Reasons to avoid sitting in a rear car seat

A study from the Insurance Institute for Highway Safety has discovered that rear seats are lagging behind front seats in terms of safety. Automotive experts have been so busy incorporating new devices for front seats that rear-seat safety remains, in essence, the same as it was in the 1990s. New Jersey residents may want to think twice about sitting in the back of a car.

The IIHS has pointed out several deficiencies in rear-seat safety. The first is a lack of force limiters. These devices unspool webbing from a seat belt to give more space to passengers when their harness tightens against them. The second area of concern has to do with airbags. While some automakers are developing forward airbags for rear seats, they are far from becoming a regular feature. The lack of side curtain airbags can also prove detrimental.

Front seats also affect rear-seat safety. All too often, automakers create front seats with weak backs that collapse in an accident. When this happens, the front-seat passenger will slide back and hit whoever is sitting behind.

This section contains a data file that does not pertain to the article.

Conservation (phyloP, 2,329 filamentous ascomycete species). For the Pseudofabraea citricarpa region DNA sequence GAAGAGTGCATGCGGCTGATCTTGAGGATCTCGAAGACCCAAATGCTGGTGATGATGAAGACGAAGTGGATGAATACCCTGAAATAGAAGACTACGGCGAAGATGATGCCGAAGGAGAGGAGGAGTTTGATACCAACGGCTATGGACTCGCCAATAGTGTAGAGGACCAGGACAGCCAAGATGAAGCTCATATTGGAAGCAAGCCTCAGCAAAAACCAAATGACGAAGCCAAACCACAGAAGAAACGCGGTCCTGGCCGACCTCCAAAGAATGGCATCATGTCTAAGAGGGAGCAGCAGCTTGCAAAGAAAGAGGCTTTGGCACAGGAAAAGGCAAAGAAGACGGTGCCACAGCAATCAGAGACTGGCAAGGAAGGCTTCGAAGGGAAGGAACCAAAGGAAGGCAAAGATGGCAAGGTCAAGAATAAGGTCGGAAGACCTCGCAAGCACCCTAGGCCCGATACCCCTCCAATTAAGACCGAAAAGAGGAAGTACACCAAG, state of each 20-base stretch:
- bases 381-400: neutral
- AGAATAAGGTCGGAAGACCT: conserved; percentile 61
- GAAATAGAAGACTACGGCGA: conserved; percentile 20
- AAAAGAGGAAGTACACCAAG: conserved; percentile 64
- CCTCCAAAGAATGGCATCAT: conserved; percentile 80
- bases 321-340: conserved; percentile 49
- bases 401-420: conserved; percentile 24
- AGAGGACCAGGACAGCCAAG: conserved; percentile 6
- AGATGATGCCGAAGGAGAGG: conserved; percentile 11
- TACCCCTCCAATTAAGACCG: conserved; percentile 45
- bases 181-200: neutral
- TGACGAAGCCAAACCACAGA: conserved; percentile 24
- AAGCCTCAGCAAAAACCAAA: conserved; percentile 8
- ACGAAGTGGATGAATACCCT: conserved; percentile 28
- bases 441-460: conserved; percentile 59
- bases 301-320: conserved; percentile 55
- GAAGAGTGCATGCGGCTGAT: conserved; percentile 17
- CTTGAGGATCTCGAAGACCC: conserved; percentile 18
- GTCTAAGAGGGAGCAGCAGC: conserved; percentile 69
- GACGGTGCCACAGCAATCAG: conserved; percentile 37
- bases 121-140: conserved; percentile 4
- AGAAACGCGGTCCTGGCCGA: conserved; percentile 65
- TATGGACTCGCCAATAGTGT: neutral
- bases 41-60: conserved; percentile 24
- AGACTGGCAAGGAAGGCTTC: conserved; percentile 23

This happened to a family in a 2005 Audi A4. The victim in the backseat incurred brain damage as a result. In 2016, Audi was forced to pay the family nearly $125 million in damages.

Whenever a motor vehicle accident is the fault of a driver or the maker of a defective auto part, an injured crashed may file a third-party insurance claim. Since New Jersey is a no-fault state, there are restrictions on this, so it may be wise to consult a lawyer. This state follows a comparative negligence a rule. Anyone 50% or less at fault is eligible for damages. Victims may let their lawyer handle negotiations.